“I am Rabbi Dr Iris Yaniv – and I am a secular humanistic rabbi from Israel.”
And if the idea of a secular humanistic rabbi is unfamiliar, don’t worry, she assured her audience, “because most of the people in Israel haven’t heard about it” either.
Rabbi Yaniv was one of the presenters on the opening day on Sunday of the Limmud Festival in Birmingham, where 2,400 people from 33 countries, including Senegal, and from age five months to 98 are expected over the course of five days.
Two years ago she founded the Yahel community in Haifa, the acronym in Hebrew for “liberal humanistic Jewish”, which also means “it will bring light”.
Secular humanistic congregations have been around in the USA for some 50 years but are relatively new in Israel, even though some of the early kibbutzim regarded Judaism as a culture rather than a religion.
Now she is one of 42 secular rabbis that have emerged in Israel since Rabbi Sivan Malkin Maas was ordained in the USA in 2004 and then went on to found an institute for training rabbis in Israel.
Just as they do in other communities, rabbis teach, lead services and provide guidance. “Every one of u sometimes needs support, someone to advise, someone that will comfort him or her,” she said. “Every one needs a rabbi.”
She has studied Jewish texts for 30 years and has a PhD in Bible.
Yahel holds a monthly Kabbalat Shabbat, where the community studies, sings, makes Kiddush – with an alternative rather than traditional blessing referencing God – and enjoys a communal meal.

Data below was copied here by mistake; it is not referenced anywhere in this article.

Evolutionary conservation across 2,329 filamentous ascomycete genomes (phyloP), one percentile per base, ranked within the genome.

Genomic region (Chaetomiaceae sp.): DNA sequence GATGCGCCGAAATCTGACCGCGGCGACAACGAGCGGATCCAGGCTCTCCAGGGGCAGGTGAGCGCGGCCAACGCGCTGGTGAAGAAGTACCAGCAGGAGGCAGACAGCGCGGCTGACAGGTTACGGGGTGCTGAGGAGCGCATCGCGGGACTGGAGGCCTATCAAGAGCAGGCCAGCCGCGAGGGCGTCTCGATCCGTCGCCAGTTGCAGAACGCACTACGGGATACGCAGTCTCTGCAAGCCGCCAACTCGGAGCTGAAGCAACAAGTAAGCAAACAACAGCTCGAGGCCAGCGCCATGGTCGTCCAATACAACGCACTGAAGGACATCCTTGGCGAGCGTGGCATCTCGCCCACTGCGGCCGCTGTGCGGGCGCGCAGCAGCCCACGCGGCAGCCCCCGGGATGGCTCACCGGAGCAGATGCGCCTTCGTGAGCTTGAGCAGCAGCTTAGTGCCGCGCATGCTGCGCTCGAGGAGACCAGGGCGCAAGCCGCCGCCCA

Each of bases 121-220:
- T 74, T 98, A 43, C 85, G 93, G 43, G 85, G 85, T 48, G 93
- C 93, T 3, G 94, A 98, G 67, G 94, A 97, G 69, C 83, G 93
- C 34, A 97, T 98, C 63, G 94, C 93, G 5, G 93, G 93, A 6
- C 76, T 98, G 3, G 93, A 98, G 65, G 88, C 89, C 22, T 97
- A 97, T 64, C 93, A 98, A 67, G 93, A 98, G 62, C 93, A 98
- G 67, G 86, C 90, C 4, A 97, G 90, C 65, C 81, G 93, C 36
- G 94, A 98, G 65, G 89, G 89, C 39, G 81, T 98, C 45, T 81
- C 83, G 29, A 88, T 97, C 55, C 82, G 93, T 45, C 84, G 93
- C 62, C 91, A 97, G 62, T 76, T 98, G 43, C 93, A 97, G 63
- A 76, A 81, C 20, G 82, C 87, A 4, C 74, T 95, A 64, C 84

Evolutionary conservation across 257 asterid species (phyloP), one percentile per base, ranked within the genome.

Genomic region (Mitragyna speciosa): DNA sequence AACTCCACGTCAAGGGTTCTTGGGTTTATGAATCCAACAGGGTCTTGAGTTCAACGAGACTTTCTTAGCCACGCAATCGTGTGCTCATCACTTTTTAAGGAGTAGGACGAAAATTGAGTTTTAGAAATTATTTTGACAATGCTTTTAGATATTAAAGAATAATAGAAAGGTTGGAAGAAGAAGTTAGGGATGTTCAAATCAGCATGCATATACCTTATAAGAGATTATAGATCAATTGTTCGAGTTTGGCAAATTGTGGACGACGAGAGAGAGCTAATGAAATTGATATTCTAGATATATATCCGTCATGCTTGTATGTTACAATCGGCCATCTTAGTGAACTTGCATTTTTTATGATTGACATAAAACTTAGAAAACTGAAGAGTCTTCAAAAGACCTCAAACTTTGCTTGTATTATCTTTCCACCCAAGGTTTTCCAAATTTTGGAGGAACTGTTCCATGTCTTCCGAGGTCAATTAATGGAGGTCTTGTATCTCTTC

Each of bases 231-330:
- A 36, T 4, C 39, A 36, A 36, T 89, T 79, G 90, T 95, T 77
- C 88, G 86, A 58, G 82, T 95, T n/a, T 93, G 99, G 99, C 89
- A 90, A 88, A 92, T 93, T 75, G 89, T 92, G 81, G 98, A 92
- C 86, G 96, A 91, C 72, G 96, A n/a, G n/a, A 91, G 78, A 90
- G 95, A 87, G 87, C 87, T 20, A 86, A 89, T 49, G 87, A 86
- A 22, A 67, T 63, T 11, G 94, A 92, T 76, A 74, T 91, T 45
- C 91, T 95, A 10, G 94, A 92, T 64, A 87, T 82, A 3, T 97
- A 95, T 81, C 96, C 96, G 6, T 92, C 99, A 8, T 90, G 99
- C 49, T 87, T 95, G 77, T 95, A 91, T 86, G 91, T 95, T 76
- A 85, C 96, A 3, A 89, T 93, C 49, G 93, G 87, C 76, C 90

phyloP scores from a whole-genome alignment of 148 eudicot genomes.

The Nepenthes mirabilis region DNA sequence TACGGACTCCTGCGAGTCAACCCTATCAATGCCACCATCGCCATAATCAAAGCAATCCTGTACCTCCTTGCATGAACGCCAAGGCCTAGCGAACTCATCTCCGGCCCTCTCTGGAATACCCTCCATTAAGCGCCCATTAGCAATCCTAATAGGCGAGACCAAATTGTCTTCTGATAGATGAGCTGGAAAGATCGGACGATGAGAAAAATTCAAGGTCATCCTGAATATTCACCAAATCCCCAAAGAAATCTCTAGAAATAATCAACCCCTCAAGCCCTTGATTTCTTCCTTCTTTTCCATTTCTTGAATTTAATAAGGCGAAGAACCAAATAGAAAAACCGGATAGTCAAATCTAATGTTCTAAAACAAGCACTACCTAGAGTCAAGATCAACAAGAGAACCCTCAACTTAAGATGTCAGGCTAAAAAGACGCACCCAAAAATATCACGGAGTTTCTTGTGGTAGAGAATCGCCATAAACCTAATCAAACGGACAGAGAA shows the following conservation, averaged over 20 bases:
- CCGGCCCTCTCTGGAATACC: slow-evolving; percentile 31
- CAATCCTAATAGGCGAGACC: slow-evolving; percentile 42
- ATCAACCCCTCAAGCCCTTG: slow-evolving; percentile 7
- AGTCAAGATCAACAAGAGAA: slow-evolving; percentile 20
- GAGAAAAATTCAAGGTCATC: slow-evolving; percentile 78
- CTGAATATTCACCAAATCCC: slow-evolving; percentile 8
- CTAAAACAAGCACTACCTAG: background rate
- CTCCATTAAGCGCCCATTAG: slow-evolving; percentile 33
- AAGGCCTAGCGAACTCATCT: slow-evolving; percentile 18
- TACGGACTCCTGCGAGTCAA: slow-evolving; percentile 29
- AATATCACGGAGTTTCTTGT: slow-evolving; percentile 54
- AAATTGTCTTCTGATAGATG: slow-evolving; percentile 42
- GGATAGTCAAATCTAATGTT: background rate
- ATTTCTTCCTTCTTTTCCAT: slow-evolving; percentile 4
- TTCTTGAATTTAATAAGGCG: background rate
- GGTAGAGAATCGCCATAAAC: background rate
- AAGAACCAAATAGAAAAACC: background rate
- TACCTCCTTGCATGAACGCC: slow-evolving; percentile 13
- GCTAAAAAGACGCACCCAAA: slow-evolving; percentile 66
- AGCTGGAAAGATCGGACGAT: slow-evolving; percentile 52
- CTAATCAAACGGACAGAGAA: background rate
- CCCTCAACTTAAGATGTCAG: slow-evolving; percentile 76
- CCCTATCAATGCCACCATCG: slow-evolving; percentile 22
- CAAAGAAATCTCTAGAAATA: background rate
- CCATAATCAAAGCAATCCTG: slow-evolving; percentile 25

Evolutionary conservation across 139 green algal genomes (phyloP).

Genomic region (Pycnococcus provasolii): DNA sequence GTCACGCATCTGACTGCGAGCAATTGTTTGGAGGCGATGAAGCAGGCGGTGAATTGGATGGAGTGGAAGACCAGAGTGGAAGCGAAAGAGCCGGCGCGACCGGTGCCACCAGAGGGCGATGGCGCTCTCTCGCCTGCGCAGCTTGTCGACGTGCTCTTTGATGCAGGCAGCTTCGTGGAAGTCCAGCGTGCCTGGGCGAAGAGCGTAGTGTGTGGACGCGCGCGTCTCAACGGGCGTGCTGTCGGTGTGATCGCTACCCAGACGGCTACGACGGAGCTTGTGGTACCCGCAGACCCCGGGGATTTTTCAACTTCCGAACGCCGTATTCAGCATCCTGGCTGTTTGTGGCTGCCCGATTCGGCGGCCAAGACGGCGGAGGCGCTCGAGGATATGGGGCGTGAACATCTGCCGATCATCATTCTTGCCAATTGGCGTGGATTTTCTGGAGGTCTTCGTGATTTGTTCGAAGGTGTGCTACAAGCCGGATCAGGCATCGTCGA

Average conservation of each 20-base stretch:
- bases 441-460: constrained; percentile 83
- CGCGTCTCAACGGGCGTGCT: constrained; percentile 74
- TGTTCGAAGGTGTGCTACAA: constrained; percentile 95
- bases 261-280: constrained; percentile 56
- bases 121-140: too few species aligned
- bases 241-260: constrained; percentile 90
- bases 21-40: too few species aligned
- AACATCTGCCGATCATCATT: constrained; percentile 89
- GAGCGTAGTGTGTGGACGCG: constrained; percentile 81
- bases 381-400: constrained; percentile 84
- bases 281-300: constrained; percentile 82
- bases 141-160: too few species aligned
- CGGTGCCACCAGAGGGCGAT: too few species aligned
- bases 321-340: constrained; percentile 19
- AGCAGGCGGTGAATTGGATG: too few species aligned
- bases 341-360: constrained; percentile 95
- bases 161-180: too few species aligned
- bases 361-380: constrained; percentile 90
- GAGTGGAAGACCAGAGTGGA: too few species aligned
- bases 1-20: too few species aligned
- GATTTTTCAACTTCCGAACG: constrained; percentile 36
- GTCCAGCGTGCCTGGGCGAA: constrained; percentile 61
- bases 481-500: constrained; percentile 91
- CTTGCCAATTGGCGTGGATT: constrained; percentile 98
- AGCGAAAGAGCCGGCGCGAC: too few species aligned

It celebrates the festivals in the Jewish calendar including minor ones such as the Fifteenth of Av, the equivalent of Valentine’s Day, and has a beit midrash where this year’s topic is “what does it mean to pray?” It organises bar-and bamitzvahs for teenagers as well as other ceremonies such as weddings.
For Rosh Hashanah, it even practices its own version of tashlich, the ritual of casting one’s sins in the water. “Everyone needs to get rid of something,” she explained. “We go down to the shore and we get stones on the beach and everyone writes what they want to get rid of on the stone.”
Israel has “very few atheist Jews,” Rabbi Yaniv explained. “Most Israelis define themselves as secular but they do believe in God.”
Everyone , she said, is “a believer. You can’t survive life without believing in something – freedom, democracy, love, family. I believe in humanism, I believe in human beings.”
For her, God is “a metaphor - part of the literature of the Bible. I read the text as literature.”
For many years, she did not feel the need to belong to a community but Yahel, founded two years ago, owes its creation partly to Limmud. “I was part of the steering committee of Limmud in Haifa. The experience showed me the value of being part of a community.
“The decision to establish a community was made when I was in London. I was with a group of three women who defined themselves as feminist, radical, lesbian, secular Jews – they established a community in London. I thought, why can’t I do it? I decided it was maybe time for me to build my own house in my way.”
Her audience included Bernard Farkin, from Prestwick in Scotland, and another member of a new network of like-minded Jews in Britain; they have set up a Facebook group Humanistic Judaism UK.